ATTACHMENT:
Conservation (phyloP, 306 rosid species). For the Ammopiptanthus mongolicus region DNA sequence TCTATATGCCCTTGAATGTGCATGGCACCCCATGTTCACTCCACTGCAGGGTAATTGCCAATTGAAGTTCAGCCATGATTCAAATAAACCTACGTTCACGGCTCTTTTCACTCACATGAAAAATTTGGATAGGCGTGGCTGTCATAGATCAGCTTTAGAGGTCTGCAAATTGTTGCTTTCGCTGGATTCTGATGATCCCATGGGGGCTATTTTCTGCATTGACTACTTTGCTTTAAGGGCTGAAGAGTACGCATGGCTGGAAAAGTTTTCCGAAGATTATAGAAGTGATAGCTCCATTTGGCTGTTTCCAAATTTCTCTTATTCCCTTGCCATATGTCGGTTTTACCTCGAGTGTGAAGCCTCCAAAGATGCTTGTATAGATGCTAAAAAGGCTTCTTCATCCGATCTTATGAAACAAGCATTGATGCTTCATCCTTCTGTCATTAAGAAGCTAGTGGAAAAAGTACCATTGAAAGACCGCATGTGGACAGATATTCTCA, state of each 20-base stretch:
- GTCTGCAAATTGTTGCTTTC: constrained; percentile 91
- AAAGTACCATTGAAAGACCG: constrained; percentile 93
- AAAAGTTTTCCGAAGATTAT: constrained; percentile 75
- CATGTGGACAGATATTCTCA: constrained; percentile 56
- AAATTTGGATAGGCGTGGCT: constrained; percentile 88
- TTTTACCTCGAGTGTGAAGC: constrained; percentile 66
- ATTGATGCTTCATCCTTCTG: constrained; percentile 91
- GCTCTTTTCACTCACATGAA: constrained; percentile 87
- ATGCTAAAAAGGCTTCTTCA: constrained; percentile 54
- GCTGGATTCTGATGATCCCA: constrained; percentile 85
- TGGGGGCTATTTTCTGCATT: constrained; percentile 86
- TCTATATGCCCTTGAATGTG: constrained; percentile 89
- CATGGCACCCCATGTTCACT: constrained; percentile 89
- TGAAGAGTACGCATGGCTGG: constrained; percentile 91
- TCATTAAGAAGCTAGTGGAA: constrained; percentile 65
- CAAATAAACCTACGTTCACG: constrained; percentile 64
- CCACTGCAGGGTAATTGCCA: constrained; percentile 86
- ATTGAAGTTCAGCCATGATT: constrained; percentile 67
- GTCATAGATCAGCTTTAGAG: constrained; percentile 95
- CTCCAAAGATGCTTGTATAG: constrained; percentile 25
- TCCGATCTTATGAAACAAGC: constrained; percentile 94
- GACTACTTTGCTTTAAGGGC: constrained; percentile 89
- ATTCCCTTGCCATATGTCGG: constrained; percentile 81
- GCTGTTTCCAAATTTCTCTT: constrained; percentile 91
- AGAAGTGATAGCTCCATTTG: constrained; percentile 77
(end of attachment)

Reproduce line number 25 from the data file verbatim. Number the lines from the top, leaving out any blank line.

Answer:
- GCTGTTTCCAAATTTCTCTT: constrained; percentile 91